The debate over buying bike parts locally versus purchasing online or over the phone is something that will go on forever: Buy locally and you’re going to get excellent after-sales service and you’re giving your money to a business that likely supports local trails and local events. But buy online and, in most cases you’re going to save serious amounts of money, and have every option you could ever want available to you.
For those of us living in Canada, the debate gets even more complicated. The variance in prices here compared to those in America is staggering sometimes, so buying products in the US and having them shipped here is a common practice, but it’s something local bike shops obviously frown upon.
What’s a bike addict supposed to do? I know in many of the cases where I’ve purchased bike gear online, it was a matter of ‘buy online, or don’t buy it at all’. The bike shop price was so much higher than compared to what I could get it for in the U.S., so I decided I’d rather buy it from there than to not buy it at all.
As much as I would like to support the local bike shops in my area with every bike purchase, my funds are also somewhat limited when it comes to buying gear. So I really can’t justify spending a significant amount of extra money if I don’t have to.
A perfect example is the new SRAM X.0 rear derailleur with carbon cage. The price from shops here in Ontario is $350 cad before tax. That same medium cage rear derailleur can be found from a California-based store that sells on eBay for $185 usd. Add to that price the company’s $10 charge for shipping to Canada and the current 12% exchange rate and the cost works out to $218 cad. So, even if you get hit with some duty charges, you’re going to save around $100 cad. That’s a tough number to argue with.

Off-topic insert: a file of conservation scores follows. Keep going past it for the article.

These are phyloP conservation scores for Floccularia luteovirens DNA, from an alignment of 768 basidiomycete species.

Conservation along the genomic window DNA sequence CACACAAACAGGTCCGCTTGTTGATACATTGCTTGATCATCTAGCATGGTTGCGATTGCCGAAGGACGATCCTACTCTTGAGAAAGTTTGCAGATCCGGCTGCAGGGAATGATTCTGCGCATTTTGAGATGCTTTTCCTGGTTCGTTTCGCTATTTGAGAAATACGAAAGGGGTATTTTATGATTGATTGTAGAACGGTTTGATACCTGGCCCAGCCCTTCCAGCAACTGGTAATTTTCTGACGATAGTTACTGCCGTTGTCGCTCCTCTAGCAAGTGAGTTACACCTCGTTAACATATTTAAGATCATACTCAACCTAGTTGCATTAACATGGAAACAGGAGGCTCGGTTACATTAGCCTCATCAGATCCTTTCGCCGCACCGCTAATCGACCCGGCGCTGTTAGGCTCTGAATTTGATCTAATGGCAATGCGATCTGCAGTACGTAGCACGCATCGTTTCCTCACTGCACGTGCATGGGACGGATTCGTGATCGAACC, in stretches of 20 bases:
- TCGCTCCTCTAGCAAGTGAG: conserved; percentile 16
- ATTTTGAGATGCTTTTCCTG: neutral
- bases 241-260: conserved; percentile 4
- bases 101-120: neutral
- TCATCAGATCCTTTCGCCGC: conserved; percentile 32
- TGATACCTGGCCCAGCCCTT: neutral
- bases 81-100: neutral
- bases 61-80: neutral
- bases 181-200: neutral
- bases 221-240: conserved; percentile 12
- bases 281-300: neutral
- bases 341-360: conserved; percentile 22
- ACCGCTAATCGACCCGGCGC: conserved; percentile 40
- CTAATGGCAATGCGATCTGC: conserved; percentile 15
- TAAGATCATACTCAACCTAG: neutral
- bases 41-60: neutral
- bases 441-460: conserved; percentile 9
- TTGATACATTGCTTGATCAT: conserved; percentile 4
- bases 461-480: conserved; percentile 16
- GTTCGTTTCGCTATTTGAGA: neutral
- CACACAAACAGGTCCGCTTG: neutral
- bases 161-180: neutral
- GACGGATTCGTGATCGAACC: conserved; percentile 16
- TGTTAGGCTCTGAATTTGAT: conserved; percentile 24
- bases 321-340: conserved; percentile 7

With that said however, local bike shops are incredibly important to the fabric of ‘bike culture’. Here’s something to think about. You buy that rear derailleur and then you can’t get it adjust properly. Now you have to take it into your LBS and guess what, chances are they’re going to charge you for even the smallest bit of work. And why shouldn’t they? They have to stay in business somehow, and if the money’s not coming in from sales, then it has got to come in from service.
The flip side, of course is if you spend that money on the derailleur from the local shop. Nine times out of ten the shop will gladly install and tune something that high priced part for nothing.
But let’s be honest here. How many of you have ONLY purchased bike components and accessories from a traditional bricks and mortar shop? Not many.
As the online world continues to grow, competition between the large web-based shops is heating up, which means the prices are dropping. Companies like Pricepoint.com have turned into full-service bike shops carrying not only every major manufacturer for components and accessories, but they also have a huge variety of their own house brand of Sette components. It’s made in the same factories as many of the brand names, but the price of this gear is far lower.
Even Europe is starting to catch on to the North American shopping craze. Large companies such as ProBikeKit.com are marketing to Canadians and Americans with offers like low or free shipping and fantastic pricing.
So where do you draw the line? It’s a tough question and it’s something that can only be answered by one person – yourself. Personally, I try to give my local bike shops business by buying things like tubes, lubes, pumps, gloves, helmets and other lower-priced accessories. For the most part, if I’m buying something with a size that varies from company to company (shoes, gloves, socks, helmets) I’ll buy locally so that I can try them on. But when it comes to components, where a shock is a shock is a shock no matter where you shop, I typically will look online.
Does this make me a bad person? I certainly don’t think so. One way I justify it is by looking at other industries, such as home improvement. As soon as Home Depot opened in my town I stopped shopping at the crappy local lumber store. Call it a lack of loyalty if you want, but to me it’s just being a smart consumer.
I realize this is a hot topic that will likely stir up some debate, but I think it’s something that’s been whispered about for far too long.